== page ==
It was in this context - when Burma gained independence in 1948, the Muslims of Northern Arakan at that time known as Mujahid tried to wrest a chunk of Burma to join with East Pakistan (now Bangladesh) but were unsuccessful. They retaliated by not learning the lingua franca (Burmese language) and christened themselves as Rohingya, tantamount to migrants coming to US only refusing to learn the official English language but also claim citizenship with a province of their own. However in the 40s, the democratically elected civilian government gracefully allowed them to stay on. Soon after the Myanmar Junta took power and implemented its xenophobic policy of ethnic cleansing of not only the Rohingya but all the ethnic nationalities.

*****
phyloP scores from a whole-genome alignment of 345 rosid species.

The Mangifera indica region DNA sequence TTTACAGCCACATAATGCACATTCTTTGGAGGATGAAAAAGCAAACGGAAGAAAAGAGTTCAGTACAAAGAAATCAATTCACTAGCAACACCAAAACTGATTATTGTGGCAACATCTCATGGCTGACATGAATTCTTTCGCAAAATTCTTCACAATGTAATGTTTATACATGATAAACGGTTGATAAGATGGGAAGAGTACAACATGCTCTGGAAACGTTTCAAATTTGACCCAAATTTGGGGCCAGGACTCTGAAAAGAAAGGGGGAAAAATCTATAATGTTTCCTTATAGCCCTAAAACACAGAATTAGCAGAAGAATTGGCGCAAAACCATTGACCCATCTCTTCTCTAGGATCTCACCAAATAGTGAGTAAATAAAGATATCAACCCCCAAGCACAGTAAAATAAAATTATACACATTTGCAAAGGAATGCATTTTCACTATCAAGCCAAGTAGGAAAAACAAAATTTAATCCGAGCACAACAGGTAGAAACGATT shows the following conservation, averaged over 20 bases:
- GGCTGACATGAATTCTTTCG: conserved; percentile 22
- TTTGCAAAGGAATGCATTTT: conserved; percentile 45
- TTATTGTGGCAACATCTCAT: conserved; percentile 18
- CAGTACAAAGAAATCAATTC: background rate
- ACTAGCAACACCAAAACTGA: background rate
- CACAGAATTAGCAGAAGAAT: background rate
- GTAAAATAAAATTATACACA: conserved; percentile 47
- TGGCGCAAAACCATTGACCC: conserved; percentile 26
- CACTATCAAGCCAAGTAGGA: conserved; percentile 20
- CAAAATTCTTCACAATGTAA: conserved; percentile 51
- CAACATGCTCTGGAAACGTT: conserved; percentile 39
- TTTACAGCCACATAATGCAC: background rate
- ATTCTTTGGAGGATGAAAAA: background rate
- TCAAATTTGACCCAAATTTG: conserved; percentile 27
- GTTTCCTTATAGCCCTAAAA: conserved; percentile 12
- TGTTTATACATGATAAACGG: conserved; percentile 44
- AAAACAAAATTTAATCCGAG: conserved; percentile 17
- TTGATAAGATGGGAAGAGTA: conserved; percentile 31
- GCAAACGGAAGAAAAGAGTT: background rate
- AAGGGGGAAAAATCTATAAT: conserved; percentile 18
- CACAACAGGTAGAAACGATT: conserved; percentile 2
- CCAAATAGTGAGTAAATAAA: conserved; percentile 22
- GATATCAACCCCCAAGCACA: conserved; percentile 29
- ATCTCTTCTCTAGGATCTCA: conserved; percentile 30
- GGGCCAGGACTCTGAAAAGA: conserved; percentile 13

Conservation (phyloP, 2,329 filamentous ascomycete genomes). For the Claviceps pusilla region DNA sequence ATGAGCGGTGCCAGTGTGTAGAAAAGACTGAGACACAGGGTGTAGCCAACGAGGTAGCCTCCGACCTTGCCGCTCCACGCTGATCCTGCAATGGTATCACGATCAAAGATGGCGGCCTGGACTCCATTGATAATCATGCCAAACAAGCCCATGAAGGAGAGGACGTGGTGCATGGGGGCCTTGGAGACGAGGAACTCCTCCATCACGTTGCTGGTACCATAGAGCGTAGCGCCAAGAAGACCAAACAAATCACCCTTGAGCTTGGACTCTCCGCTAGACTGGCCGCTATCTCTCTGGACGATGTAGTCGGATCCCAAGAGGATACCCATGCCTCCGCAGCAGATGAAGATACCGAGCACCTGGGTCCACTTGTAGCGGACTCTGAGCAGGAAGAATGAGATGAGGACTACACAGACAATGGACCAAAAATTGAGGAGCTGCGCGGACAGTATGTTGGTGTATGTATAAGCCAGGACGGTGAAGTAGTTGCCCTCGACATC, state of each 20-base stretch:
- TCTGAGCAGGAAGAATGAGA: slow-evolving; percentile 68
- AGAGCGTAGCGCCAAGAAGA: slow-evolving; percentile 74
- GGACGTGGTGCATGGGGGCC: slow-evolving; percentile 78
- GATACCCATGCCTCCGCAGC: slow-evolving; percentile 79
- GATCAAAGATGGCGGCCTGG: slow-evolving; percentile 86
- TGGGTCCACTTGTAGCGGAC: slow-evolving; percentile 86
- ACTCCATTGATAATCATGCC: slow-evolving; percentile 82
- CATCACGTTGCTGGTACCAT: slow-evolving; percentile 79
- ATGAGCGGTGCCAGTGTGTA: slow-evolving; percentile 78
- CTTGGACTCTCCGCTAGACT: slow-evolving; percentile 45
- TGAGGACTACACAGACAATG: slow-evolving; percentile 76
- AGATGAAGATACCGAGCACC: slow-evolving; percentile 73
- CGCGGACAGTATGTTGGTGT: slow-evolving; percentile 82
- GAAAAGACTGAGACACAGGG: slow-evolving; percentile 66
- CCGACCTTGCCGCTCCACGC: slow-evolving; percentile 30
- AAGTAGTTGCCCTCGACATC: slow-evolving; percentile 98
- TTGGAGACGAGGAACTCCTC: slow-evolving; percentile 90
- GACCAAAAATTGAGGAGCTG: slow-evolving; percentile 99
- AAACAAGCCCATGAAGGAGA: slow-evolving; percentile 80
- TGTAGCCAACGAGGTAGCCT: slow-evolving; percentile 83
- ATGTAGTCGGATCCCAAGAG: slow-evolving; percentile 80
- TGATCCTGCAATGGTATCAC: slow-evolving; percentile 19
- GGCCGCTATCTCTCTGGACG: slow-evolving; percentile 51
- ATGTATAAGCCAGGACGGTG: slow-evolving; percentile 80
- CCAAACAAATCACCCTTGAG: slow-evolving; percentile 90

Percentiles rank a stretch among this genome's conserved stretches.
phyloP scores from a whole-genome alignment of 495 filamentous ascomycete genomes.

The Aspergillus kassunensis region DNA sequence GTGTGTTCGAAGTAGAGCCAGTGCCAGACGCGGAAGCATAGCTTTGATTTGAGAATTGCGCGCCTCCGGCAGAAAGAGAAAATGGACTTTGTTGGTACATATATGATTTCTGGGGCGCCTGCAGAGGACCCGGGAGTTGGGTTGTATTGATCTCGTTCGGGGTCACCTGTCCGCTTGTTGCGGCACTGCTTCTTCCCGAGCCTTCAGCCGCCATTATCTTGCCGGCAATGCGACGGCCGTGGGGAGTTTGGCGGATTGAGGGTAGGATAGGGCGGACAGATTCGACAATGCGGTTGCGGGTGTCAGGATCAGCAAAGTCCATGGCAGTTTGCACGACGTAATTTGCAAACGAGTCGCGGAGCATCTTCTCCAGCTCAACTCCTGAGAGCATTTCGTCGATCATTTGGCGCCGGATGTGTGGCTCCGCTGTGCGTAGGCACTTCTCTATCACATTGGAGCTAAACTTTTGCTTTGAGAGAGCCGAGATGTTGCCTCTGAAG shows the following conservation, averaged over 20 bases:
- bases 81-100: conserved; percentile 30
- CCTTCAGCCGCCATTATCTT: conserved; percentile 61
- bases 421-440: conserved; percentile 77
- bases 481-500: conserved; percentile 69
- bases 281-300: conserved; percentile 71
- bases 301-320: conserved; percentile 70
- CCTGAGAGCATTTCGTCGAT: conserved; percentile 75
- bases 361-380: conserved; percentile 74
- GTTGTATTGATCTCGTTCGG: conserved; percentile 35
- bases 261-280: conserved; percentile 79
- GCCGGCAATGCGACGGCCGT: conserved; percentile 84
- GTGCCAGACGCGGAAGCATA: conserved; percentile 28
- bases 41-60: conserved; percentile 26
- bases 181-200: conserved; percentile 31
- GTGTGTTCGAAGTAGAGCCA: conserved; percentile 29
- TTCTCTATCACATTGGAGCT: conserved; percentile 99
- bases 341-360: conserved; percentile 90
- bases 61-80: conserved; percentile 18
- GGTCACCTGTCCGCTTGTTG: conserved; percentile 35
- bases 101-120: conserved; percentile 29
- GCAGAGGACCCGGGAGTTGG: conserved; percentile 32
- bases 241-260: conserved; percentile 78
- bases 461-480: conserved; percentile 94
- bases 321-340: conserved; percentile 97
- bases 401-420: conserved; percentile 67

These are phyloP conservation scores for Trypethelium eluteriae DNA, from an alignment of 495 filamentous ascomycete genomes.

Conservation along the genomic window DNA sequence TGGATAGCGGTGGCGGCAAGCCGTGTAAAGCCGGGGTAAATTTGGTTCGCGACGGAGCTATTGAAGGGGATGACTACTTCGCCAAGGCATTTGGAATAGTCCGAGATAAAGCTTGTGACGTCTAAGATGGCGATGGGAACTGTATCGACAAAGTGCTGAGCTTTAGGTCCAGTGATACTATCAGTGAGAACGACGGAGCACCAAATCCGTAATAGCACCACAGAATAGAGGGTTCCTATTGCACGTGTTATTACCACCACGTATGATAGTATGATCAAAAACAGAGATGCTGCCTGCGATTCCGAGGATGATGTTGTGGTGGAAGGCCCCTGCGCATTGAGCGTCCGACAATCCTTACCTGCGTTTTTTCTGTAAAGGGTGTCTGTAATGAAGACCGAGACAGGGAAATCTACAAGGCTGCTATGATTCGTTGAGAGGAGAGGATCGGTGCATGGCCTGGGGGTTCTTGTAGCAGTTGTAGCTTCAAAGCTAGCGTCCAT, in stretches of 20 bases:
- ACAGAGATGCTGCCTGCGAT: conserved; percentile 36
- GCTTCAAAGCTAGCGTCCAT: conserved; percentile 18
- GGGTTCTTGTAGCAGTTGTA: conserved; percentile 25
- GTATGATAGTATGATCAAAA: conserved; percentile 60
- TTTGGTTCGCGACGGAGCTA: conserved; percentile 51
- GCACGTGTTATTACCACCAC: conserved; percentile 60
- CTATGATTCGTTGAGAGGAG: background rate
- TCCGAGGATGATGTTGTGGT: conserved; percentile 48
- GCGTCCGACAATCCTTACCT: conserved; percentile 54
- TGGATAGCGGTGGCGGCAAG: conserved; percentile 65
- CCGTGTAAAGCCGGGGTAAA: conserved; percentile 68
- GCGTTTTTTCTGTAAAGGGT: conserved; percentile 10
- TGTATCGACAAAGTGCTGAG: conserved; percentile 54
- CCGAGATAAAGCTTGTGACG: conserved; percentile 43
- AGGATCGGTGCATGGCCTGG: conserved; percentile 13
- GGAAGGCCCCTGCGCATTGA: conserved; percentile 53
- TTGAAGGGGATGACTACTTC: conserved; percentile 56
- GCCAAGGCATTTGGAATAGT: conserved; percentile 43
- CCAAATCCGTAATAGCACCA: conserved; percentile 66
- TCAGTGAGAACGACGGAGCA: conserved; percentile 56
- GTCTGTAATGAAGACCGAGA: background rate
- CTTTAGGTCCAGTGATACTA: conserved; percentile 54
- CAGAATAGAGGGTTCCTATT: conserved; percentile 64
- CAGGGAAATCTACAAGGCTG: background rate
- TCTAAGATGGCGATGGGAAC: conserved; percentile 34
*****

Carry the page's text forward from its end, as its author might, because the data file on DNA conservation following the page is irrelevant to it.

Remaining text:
Unlike the former Yugoslavia, Burma has no ethnic problem because all the fighting is vertical (all the ethnic nationalities fight the central government dominated by the Myanmar army) and not horizontal (no ethnic group fights against another ethnic group). In 2004 when the Junta started persecuting the peaceful Burmese Muslims these started their own resistance (with the help of the Karen National Union). Yet, not a single Rohingya joined the Burmese Muslim army.

So it is no wonder that the United Nationalities Federal Council, which is an amalgamation of the all the ethnic nationalities of Burma, did not consider the Rohingya as one of the Burmese ethnic races, but only as citizens of Burma with a right to stay in the country. Besides, both the 1948 and 1982 citizenship laws stipulated that if three generations have lived in the country their descendants have the right to citizenship or permanent residence.